The Problem of Pseudo AI

While many vendors are doing as they claim with machine learning and AI solutions, there are other companies that are using humans to fill in the gaps of what AI is unable to do. Known as “pseudo AI”, this approach applies when a company claims their solution is powered by AI but it is actually being provided by humans. In this way, they are claiming that AI is providing the solution, but in reality it’s outsourced to low-cost humans to perform those tasks. While this might be a suitable solution for some, the challenge comes when the vendor doesn’t disclose that a human might be performing AI tasks.

This is especially an issue when it comes to data privacy regulations, security, and customer trust. If you’re handling sensitive information such as medical files, customer records, or images this could become a huge problem. When a vendor doesn’t disclose the use of humans pretending to be machines pretending to be humans, it is very misleading and can erode trust. Customers are now just beginning to ask vendors about human-in-the-loop for the AI solutions. Customer-led vendor selection questions are now increasingly becoming a mandatory part of best-practice AI methodologies such as CRISP-DM and CPMAI, in which business understanding requirements mean that vendor offerings need to be pared down to the minimum that need to meet immediate business requirements.

Highly Specific AI Solutions, Open Source, and Self-Built Solutions Are Winning

One of the lessons learned from companies succeeding with their AI initiatives is to ensure that the vendor solution is an immediate fit for the AI project. This means taking a step back from committing to vendors too early in the AI project process. The second lesson learned is that organizations need to focus more intensely on the early data-centric needs of their AI projects. If over 80% of AI projects are focused on data collection, preparation, and engineering, then it makes sense to focus most of the time on vendor selection on the data-centric needs, rather than on the more “exciting” aspects of model training, development, and deployment.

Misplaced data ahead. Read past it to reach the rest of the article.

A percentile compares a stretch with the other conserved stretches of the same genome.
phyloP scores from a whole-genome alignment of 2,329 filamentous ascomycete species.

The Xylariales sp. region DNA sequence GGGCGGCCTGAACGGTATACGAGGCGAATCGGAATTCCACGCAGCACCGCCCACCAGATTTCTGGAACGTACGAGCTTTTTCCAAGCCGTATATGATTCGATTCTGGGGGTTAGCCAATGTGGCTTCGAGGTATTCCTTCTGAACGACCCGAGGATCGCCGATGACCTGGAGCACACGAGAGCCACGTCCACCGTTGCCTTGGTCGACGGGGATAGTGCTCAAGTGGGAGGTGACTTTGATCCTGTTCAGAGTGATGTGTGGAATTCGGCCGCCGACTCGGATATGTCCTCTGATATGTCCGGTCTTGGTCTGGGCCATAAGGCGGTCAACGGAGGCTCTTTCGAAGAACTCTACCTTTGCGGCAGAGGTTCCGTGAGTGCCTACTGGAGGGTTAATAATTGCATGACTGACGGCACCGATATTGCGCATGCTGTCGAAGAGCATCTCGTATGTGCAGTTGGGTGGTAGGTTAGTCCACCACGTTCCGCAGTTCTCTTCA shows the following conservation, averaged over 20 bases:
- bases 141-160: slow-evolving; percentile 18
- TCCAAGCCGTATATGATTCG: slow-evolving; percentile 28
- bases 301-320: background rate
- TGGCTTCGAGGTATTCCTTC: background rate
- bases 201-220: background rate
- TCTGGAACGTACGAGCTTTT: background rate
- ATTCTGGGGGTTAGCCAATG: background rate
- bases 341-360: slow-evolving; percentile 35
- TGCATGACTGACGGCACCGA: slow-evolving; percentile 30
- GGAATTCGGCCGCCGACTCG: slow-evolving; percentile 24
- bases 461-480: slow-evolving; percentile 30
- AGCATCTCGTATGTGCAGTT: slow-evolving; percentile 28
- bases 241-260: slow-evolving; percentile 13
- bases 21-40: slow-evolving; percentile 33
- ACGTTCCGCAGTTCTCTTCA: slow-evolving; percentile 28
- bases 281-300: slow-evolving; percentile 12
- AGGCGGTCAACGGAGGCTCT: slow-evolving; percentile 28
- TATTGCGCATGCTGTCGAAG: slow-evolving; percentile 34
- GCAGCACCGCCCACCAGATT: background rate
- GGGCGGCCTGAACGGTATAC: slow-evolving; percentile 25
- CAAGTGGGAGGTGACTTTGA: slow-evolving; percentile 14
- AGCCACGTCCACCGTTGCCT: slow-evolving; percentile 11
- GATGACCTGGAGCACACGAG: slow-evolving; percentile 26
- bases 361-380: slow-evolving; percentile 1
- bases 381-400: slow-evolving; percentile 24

In fact, organizations who are AI successful are spending more time with firms in the data labeling and preparation markets than they are with cloud or on-premise AI modeling tools. And there are hundreds of vendors just in the data preparation markets. For example, Cognilytica has tracked over 150 vendors in the data labeling markets alone. These vendors all offer different capabilities depending on the nature of the data to be labeled, technology requirements, data labeling workforce and labor requirements and more. What’s even more surprising is that there are billions of dollars being spent on these solutions, and these companies are collectively worth billions of dollars, with some already in the venture capital unicorn territory.

While companies like Amazon, Google, Microsoft, IBM, Nvidia, and others have the most attention from the media and press, the reality is that most of the successful AI implementations are based on open source technology that all the major cloud and on-premise vendors are using. You might be surprised to hear that when asked what is the most common vendor that AI implementers are using, it’s not a commercial technology vendor at all. Instead, these companies reply in surveys that they’re building their own AI solutions on top of open source technology or in-house capabilities.

In O’Reillys 2021 AI Adoption Survey, when asked about the technology platform on which their companies were implementing AI, respondents replied with solutions such as TensorFlow, scikit-learn, PyTorch, and Keras with the top 4 responses, with the only notable vendor-specific response (AWS SageMaker) trailing in the 5th spot. This doesn’t mean that companies aren’t using vendors for those open source implementations, not at all. This does mean that they aren’t focusing on the vendor names because the selection is toolkit based, and therefore the vendor is not as relevant. This is why the top AI vendor that a specific company might say is the key to their AI implementation is not a vendor you have heard of, but rather might be their own internal tool, a data engineering or preparation tool, or an industry-specific vendor producing tools specific to their domain needs.